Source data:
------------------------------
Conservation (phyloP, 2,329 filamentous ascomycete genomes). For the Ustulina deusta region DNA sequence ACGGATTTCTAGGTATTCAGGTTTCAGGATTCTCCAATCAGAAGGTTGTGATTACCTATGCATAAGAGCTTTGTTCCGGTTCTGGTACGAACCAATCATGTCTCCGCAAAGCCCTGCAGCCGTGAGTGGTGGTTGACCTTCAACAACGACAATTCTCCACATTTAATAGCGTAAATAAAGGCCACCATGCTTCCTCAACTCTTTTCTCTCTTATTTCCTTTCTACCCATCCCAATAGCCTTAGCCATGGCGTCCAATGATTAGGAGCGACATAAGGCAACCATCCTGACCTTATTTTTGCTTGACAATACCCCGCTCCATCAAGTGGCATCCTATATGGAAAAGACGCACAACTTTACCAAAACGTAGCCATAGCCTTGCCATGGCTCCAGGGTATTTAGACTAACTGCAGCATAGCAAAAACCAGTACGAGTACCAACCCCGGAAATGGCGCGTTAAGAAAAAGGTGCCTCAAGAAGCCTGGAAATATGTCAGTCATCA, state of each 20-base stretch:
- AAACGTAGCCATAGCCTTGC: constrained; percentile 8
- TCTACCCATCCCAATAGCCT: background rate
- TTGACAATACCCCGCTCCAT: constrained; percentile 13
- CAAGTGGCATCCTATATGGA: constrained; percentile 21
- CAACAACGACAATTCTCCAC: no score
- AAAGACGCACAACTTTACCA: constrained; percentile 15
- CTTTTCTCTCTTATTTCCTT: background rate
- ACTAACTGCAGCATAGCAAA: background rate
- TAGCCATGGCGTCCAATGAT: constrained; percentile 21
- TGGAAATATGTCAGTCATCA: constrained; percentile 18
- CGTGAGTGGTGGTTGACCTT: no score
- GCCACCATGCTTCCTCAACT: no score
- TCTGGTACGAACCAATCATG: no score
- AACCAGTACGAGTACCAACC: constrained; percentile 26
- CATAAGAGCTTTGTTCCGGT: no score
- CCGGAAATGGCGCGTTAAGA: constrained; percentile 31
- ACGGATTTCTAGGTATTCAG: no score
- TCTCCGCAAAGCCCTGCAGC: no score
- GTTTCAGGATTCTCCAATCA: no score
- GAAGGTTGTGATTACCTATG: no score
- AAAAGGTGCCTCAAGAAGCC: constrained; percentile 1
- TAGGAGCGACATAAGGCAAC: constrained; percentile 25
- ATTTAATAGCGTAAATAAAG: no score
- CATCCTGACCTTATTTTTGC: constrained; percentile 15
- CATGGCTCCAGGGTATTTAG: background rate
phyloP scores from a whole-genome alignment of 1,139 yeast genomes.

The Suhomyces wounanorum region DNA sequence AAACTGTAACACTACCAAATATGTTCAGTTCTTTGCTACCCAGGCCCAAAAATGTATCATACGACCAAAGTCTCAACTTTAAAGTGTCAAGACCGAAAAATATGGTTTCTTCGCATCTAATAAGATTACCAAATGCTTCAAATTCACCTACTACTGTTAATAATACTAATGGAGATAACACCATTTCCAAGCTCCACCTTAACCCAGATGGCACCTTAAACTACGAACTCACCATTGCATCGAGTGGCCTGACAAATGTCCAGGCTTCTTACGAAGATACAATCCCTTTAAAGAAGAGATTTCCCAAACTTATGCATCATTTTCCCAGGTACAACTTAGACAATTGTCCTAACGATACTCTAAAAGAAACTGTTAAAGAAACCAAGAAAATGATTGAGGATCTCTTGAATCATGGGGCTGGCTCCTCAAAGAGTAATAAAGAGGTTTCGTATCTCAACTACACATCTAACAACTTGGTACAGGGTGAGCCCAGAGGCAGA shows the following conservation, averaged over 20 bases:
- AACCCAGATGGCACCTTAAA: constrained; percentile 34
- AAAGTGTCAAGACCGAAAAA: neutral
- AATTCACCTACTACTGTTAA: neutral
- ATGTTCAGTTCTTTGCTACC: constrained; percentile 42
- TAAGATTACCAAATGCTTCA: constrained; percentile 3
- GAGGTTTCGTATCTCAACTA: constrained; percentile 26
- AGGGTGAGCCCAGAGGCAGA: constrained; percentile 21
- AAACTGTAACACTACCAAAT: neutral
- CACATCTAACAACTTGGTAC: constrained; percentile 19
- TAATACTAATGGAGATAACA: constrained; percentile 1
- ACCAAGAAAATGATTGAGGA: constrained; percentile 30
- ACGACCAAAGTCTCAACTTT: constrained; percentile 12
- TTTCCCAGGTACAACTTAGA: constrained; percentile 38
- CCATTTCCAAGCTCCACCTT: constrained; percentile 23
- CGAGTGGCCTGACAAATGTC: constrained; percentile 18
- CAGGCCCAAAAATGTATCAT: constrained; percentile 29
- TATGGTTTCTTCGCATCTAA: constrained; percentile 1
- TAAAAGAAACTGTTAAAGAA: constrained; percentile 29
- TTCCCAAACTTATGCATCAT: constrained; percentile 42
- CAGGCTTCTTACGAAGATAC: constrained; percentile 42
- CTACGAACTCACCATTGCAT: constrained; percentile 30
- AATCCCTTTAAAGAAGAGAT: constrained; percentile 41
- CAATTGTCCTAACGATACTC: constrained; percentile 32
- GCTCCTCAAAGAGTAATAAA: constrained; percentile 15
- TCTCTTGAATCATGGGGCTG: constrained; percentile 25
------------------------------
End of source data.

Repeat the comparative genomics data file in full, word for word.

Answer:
Conservation (phyloP, 2,329 filamentous ascomycete genomes). For the Ustulina deusta region DNA sequence ACGGATTTCTAGGTATTCAGGTTTCAGGATTCTCCAATCAGAAGGTTGTGATTACCTATGCATAAGAGCTTTGTTCCGGTTCTGGTACGAACCAATCATGTCTCCGCAAAGCCCTGCAGCCGTGAGTGGTGGTTGACCTTCAACAACGACAATTCTCCACATTTAATAGCGTAAATAAAGGCCACCATGCTTCCTCAACTCTTTTCTCTCTTATTTCCTTTCTACCCATCCCAATAGCCTTAGCCATGGCGTCCAATGATTAGGAGCGACATAAGGCAACCATCCTGACCTTATTTTTGCTTGACAATACCCCGCTCCATCAAGTGGCATCCTATATGGAAAAGACGCACAACTTTACCAAAACGTAGCCATAGCCTTGCCATGGCTCCAGGGTATTTAGACTAACTGCAGCATAGCAAAAACCAGTACGAGTACCAACCCCGGAAATGGCGCGTTAAGAAAAAGGTGCCTCAAGAAGCCTGGAAATATGTCAGTCATCA, state of each 20-base stretch:
- AAACGTAGCCATAGCCTTGC: constrained; percentile 8
- TCTACCCATCCCAATAGCCT: background rate
- TTGACAATACCCCGCTCCAT: constrained; percentile 13
- CAAGTGGCATCCTATATGGA: constrained; percentile 21
- CAACAACGACAATTCTCCAC: no score
- AAAGACGCACAACTTTACCA: constrained; percentile 15
- CTTTTCTCTCTTATTTCCTT: background rate
- ACTAACTGCAGCATAGCAAA: background rate
- TAGCCATGGCGTCCAATGAT: constrained; percentile 21
- TGGAAATATGTCAGTCATCA: constrained; percentile 18
- CGTGAGTGGTGGTTGACCTT: no score
- GCCACCATGCTTCCTCAACT: no score
- TCTGGTACGAACCAATCATG: no score
- AACCAGTACGAGTACCAACC: constrained; percentile 26
- CATAAGAGCTTTGTTCCGGT: no score
- CCGGAAATGGCGCGTTAAGA: constrained; percentile 31
- ACGGATTTCTAGGTATTCAG: no score
- TCTCCGCAAAGCCCTGCAGC: no score
- GTTTCAGGATTCTCCAATCA: no score
- GAAGGTTGTGATTACCTATG: no score
- AAAAGGTGCCTCAAGAAGCC: constrained; percentile 1
- TAGGAGCGACATAAGGCAAC: constrained; percentile 25
- ATTTAATAGCGTAAATAAAG: no score
- CATCCTGACCTTATTTTTGC: constrained; percentile 15
- CATGGCTCCAGGGTATTTAG: background rate
phyloP scores from a whole-genome alignment of 1,139 yeast genomes.

The Suhomyces wounanorum region DNA sequence AAACTGTAACACTACCAAATATGTTCAGTTCTTTGCTACCCAGGCCCAAAAATGTATCATACGACCAAAGTCTCAACTTTAAAGTGTCAAGACCGAAAAATATGGTTTCTTCGCATCTAATAAGATTACCAAATGCTTCAAATTCACCTACTACTGTTAATAATACTAATGGAGATAACACCATTTCCAAGCTCCACCTTAACCCAGATGGCACCTTAAACTACGAACTCACCATTGCATCGAGTGGCCTGACAAATGTCCAGGCTTCTTACGAAGATACAATCCCTTTAAAGAAGAGATTTCCCAAACTTATGCATCATTTTCCCAGGTACAACTTAGACAATTGTCCTAACGATACTCTAAAAGAAACTGTTAAAGAAACCAAGAAAATGATTGAGGATCTCTTGAATCATGGGGCTGGCTCCTCAAAGAGTAATAAAGAGGTTTCGTATCTCAACTACACATCTAACAACTTGGTACAGGGTGAGCCCAGAGGCAGA shows the following conservation, averaged over 20 bases:
- AACCCAGATGGCACCTTAAA: constrained; percentile 34
- AAAGTGTCAAGACCGAAAAA: neutral
- AATTCACCTACTACTGTTAA: neutral
- ATGTTCAGTTCTTTGCTACC: constrained; percentile 42
- TAAGATTACCAAATGCTTCA: constrained; percentile 3
- GAGGTTTCGTATCTCAACTA: constrained; percentile 26
- AGGGTGAGCCCAGAGGCAGA: constrained; percentile 21
- AAACTGTAACACTACCAAAT: neutral
- CACATCTAACAACTTGGTAC: constrained; percentile 19
- TAATACTAATGGAGATAACA: constrained; percentile 1
- ACCAAGAAAATGATTGAGGA: constrained; percentile 30
- ACGACCAAAGTCTCAACTTT: constrained; percentile 12
- TTTCCCAGGTACAACTTAGA: constrained; percentile 38
- CCATTTCCAAGCTCCACCTT: constrained; percentile 23
- CGAGTGGCCTGACAAATGTC: constrained; percentile 18
- CAGGCCCAAAAATGTATCAT: constrained; percentile 29
- TATGGTTTCTTCGCATCTAA: constrained; percentile 1
- TAAAAGAAACTGTTAAAGAA: constrained; percentile 29
- TTCCCAAACTTATGCATCAT: constrained; percentile 42
- CAGGCTTCTTACGAAGATAC: constrained; percentile 42
- CTACGAACTCACCATTGCAT: constrained; percentile 30
- AATCCCTTTAAAGAAGAGAT: constrained; percentile 41
- CAATTGTCCTAACGATACTC: constrained; percentile 32
- GCTCCTCAAAGAGTAATAAA: constrained; percentile 15
- TCTCTTGAATCATGGGGCTG: constrained; percentile 25